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How New Technology Will Impact Airlines In The Next Decade

Airlines are continuing to look at new ways to adapt to changes in the industry. As 2020 approaches, firms are turning to new technologies to remain ahead of the competition during the next decade.

As 2019 draws to a close, there have been many breakthroughs in technology to assist aviation markets. One key segment that companies have been looking at is jet fuel. The carbon footprint involved with sourcing and using jet fuel has led to a global call for the revision of its role in flying.

Subsequently, carriers have been researching new ways to cultivate fuel for their operations. During the summer, British Airways started an initiative to create jet fuel from household waste. BA’s parent, the International Airlines Group is investing $400 million to develop sustainable fuel within the next 20 years. Moreover, the company is planning to build Europe’s first commercial waste to fuel plant in Lincolnshire.

Other fuel proposals will also come into fruition, such as airports working with companies to recycle emissions. The engineering firm, SkyNRG has been working with Rotterdam Airport to become the world’s first commercial production of jet fuel made with carbon emissions. The partnership aims to launch the project by 2021, which may pave the way for others to follow.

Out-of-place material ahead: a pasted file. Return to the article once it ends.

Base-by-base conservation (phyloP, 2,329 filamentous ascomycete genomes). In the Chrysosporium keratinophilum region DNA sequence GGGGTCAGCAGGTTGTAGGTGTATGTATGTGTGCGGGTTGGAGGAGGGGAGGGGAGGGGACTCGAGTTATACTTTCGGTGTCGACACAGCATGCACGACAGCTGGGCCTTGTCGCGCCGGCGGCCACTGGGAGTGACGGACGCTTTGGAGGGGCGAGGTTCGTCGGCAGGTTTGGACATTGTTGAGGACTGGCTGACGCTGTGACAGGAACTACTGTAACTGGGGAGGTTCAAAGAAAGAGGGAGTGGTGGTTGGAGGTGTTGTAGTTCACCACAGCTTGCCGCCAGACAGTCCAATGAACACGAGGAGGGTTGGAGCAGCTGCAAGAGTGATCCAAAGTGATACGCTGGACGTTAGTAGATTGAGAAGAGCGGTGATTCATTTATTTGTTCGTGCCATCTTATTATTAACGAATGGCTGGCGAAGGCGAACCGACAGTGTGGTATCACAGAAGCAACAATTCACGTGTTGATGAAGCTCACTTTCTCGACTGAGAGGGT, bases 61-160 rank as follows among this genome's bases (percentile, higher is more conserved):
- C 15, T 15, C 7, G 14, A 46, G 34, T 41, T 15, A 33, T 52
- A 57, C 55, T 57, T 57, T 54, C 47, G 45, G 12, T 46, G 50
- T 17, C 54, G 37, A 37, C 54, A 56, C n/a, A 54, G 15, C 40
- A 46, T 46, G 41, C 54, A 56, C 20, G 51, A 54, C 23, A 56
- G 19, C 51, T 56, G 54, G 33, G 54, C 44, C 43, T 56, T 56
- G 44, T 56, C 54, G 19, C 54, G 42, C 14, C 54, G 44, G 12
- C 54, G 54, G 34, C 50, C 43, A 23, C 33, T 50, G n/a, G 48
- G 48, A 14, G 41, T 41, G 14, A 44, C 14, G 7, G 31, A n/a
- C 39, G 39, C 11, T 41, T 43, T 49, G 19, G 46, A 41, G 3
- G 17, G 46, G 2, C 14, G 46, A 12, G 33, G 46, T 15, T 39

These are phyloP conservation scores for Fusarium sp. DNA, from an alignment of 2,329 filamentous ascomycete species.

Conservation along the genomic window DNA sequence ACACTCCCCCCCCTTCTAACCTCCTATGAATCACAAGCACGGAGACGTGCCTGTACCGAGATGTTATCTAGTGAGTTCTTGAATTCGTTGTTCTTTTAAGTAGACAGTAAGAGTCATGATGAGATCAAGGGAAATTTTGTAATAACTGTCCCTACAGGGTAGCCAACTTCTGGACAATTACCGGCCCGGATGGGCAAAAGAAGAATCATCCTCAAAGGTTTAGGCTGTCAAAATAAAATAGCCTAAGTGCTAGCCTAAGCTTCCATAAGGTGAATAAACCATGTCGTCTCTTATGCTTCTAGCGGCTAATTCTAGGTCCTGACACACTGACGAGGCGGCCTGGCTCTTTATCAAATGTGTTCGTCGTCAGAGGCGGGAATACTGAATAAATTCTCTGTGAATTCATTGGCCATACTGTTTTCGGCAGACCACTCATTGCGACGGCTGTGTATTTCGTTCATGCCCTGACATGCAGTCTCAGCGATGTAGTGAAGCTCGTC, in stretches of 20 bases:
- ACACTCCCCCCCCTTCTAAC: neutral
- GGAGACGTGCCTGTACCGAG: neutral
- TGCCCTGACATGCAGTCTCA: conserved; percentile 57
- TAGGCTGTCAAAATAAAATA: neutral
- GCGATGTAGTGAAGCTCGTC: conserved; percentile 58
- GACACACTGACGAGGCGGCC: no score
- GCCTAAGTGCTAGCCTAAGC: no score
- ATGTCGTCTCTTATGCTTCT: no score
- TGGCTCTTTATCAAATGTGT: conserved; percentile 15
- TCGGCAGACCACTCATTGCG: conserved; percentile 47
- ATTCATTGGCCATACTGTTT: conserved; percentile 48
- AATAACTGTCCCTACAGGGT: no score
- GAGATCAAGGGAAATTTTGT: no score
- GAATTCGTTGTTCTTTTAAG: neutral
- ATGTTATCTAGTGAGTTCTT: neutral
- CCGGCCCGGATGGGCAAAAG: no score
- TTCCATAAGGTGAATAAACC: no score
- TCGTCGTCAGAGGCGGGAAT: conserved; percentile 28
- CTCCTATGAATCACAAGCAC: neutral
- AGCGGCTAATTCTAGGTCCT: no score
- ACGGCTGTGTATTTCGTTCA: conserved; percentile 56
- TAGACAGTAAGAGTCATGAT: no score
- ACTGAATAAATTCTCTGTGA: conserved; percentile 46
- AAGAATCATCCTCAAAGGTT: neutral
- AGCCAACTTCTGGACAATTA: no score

There is likely to be many more movements such as the fluctuating cost of oil is making it harder for airlines to account for costs. Along with this, consumers are becoming more conscious of their impact on the environment and will increasingly choose a service that causes less damage.

Governments will also be under pressure to enforce sustainable air travel. The United Kingdom recently announced its plans to invest £300 million to develop greener forms of air travel. A big aspect of their proposal involves further development of electronics. These consist of cargo drones, urban air taxis, larger electric passenger airliners, and cargo drones.

In further efforts to save on emissions, there have been recent revolutions in the aircraft taxi process. This week Air India introduced its first semi-autonomous tug to pull aircraft onto the runway called Taxibot. Along with this, BA had also introduced Mototok, a similar vehicle that works via remote control. These devices help save the use of aircraft fuel during taxiing and also helps with pushbacks.

Another area of technology that is set to receive greater attention next year is artificial intelligence. SITA Lab unveiled KATE, a check-in kiosk that will autonomously move to more busy areas in the airport if needed. Airports are already implanting AI technology to assist passengers on their journey. Your Autonomous Pony Express (YAPE) has been trialed at Frankfurt Airport, helping customers with their baggage. These models can carry bags weighing up to 30kg while traveling at 6km per hour.

KLM has also affirmed its interest in pursuing AI technology in the next decade. The Dutch flag carrier introduced its Blue Bot (BB) self-learning system. This program helps customers book plane tickets, as well as help with customer service queries. Pre-boarding customer service queries will become more and more digitized over the next ten years.

As we head into 2020, there is a lot of room for new technology to hold a place within the aviation industry. Airlines will be doing their utmost to save on costs while providing a great service for their passengers.


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